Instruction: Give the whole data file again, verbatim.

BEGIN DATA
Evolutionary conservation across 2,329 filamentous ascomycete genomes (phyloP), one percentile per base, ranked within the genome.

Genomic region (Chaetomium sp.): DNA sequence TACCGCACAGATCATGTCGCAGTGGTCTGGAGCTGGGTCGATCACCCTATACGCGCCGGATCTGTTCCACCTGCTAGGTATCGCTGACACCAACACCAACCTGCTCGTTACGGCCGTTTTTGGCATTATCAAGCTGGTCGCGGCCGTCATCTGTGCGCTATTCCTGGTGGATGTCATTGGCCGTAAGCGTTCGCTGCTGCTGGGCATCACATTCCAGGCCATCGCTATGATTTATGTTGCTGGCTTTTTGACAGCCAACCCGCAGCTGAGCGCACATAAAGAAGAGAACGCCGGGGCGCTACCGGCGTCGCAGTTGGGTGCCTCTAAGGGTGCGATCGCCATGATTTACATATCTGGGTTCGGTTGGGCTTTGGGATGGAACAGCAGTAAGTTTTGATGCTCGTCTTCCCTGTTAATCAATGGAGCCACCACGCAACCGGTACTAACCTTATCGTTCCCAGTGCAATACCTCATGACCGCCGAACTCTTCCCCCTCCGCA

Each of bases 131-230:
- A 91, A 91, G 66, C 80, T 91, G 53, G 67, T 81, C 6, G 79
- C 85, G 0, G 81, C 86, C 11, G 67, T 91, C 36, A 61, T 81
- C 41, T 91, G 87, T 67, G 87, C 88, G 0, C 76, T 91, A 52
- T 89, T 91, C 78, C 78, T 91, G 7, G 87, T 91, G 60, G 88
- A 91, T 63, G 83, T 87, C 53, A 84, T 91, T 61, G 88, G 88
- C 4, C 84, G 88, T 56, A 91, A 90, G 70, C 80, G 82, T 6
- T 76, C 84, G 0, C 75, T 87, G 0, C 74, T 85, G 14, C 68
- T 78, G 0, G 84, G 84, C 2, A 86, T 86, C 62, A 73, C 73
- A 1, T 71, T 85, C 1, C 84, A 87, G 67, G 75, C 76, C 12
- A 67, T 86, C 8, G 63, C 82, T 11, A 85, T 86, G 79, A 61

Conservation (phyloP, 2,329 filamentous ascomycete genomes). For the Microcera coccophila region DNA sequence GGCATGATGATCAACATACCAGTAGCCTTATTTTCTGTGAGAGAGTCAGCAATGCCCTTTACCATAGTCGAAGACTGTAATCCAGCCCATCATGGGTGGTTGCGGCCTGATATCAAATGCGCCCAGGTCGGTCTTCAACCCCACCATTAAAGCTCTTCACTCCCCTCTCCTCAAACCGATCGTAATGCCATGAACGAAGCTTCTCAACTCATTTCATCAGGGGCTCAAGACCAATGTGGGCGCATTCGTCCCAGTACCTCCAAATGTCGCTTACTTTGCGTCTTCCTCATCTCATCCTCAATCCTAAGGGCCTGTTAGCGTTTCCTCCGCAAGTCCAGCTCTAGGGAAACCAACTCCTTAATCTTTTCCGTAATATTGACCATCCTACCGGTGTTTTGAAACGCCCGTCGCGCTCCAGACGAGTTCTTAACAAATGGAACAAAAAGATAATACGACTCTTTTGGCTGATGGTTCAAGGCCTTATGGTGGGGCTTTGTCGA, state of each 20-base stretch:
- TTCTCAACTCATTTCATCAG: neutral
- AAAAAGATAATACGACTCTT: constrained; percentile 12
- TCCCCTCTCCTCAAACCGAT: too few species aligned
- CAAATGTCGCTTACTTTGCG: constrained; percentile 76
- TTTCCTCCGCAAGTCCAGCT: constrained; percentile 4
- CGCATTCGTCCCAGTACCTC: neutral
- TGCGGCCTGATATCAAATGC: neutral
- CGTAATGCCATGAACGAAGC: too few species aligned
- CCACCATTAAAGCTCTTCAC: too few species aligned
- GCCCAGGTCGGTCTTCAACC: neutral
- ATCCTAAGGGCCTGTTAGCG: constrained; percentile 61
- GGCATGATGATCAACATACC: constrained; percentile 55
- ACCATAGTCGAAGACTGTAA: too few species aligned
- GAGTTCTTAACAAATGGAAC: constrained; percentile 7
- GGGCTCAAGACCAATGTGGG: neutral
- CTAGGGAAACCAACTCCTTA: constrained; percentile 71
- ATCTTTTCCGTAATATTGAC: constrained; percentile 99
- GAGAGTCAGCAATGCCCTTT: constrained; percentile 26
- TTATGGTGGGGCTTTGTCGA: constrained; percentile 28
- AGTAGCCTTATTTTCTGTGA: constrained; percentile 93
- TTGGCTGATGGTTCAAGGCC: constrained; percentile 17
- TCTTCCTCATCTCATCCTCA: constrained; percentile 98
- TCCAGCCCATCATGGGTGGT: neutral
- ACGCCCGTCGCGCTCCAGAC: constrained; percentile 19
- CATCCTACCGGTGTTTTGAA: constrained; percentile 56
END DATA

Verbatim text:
Evolutionary conservation across 2,329 filamentous ascomycete genomes (phyloP), one percentile per base, ranked within the genome.

Genomic region (Chaetomium sp.): DNA sequence TACCGCACAGATCATGTCGCAGTGGTCTGGAGCTGGGTCGATCACCCTATACGCGCCGGATCTGTTCCACCTGCTAGGTATCGCTGACACCAACACCAACCTGCTCGTTACGGCCGTTTTTGGCATTATCAAGCTGGTCGCGGCCGTCATCTGTGCGCTATTCCTGGTGGATGTCATTGGCCGTAAGCGTTCGCTGCTGCTGGGCATCACATTCCAGGCCATCGCTATGATTTATGTTGCTGGCTTTTTGACAGCCAACCCGCAGCTGAGCGCACATAAAGAAGAGAACGCCGGGGCGCTACCGGCGTCGCAGTTGGGTGCCTCTAAGGGTGCGATCGCCATGATTTACATATCTGGGTTCGGTTGGGCTTTGGGATGGAACAGCAGTAAGTTTTGATGCTCGTCTTCCCTGTTAATCAATGGAGCCACCACGCAACCGGTACTAACCTTATCGTTCCCAGTGCAATACCTCATGACCGCCGAACTCTTCCCCCTCCGCA

Each of bases 131-230:
- A 91, A 91, G 66, C 80, T 91, G 53, G 67, T 81, C 6, G 79
- C 85, G 0, G 81, C 86, C 11, G 67, T 91, C 36, A 61, T 81
- C 41, T 91, G 87, T 67, G 87, C 88, G 0, C 76, T 91, A 52
- T 89, T 91, C 78, C 78, T 91, G 7, G 87, T 91, G 60, G 88
- A 91, T 63, G 83, T 87, C 53, A 84, T 91, T 61, G 88, G 88
- C 4, C 84, G 88, T 56, A 91, A 90, G 70, C 80, G 82, T 6
- T 76, C 84, G 0, C 75, T 87, G 0, C 74, T 85, G 14, C 68
- T 78, G 0, G 84, G 84, C 2, A 86, T 86, C 62, A 73, C 73
- A 1, T 71, T 85, C 1, C 84, A 87, G 67, G 75, C 76, C 12
- A 67, T 86, C 8, G 63, C 82, T 11, A 85, T 86, G 79, A 61

Conservation (phyloP, 2,329 filamentous ascomycete genomes). For the Microcera coccophila region DNA sequence GGCATGATGATCAACATACCAGTAGCCTTATTTTCTGTGAGAGAGTCAGCAATGCCCTTTACCATAGTCGAAGACTGTAATCCAGCCCATCATGGGTGGTTGCGGCCTGATATCAAATGCGCCCAGGTCGGTCTTCAACCCCACCATTAAAGCTCTTCACTCCCCTCTCCTCAAACCGATCGTAATGCCATGAACGAAGCTTCTCAACTCATTTCATCAGGGGCTCAAGACCAATGTGGGCGCATTCGTCCCAGTACCTCCAAATGTCGCTTACTTTGCGTCTTCCTCATCTCATCCTCAATCCTAAGGGCCTGTTAGCGTTTCCTCCGCAAGTCCAGCTCTAGGGAAACCAACTCCTTAATCTTTTCCGTAATATTGACCATCCTACCGGTGTTTTGAAACGCCCGTCGCGCTCCAGACGAGTTCTTAACAAATGGAACAAAAAGATAATACGACTCTTTTGGCTGATGGTTCAAGGCCTTATGGTGGGGCTTTGTCGA, state of each 20-base stretch:
- TTCTCAACTCATTTCATCAG: neutral
- AAAAAGATAATACGACTCTT: constrained; percentile 12
- TCCCCTCTCCTCAAACCGAT: too few species aligned
- CAAATGTCGCTTACTTTGCG: constrained; percentile 76
- TTTCCTCCGCAAGTCCAGCT: constrained; percentile 4
- CGCATTCGTCCCAGTACCTC: neutral
- TGCGGCCTGATATCAAATGC: neutral
- CGTAATGCCATGAACGAAGC: too few species aligned
- CCACCATTAAAGCTCTTCAC: too few species aligned
- GCCCAGGTCGGTCTTCAACC: neutral
- ATCCTAAGGGCCTGTTAGCG: constrained; percentile 61
- GGCATGATGATCAACATACC: constrained; percentile 55
- ACCATAGTCGAAGACTGTAA: too few species aligned
- GAGTTCTTAACAAATGGAAC: constrained; percentile 7
- GGGCTCAAGACCAATGTGGG: neutral
- CTAGGGAAACCAACTCCTTA: constrained; percentile 71
- ATCTTTTCCGTAATATTGAC: constrained; percentile 99
- GAGAGTCAGCAATGCCCTTT: constrained; percentile 26
- TTATGGTGGGGCTTTGTCGA: constrained; percentile 28
- AGTAGCCTTATTTTCTGTGA: constrained; percentile 93
- TTGGCTGATGGTTCAAGGCC: constrained; percentile 17
- TCTTCCTCATCTCATCCTCA: constrained; percentile 98
- TCCAGCCCATCATGGGTGGT: neutral
- ACGCCCGTCGCGCTCCAGAC: constrained; percentile 19
- CATCCTACCGGTGTTTTGAA: constrained; percentile 56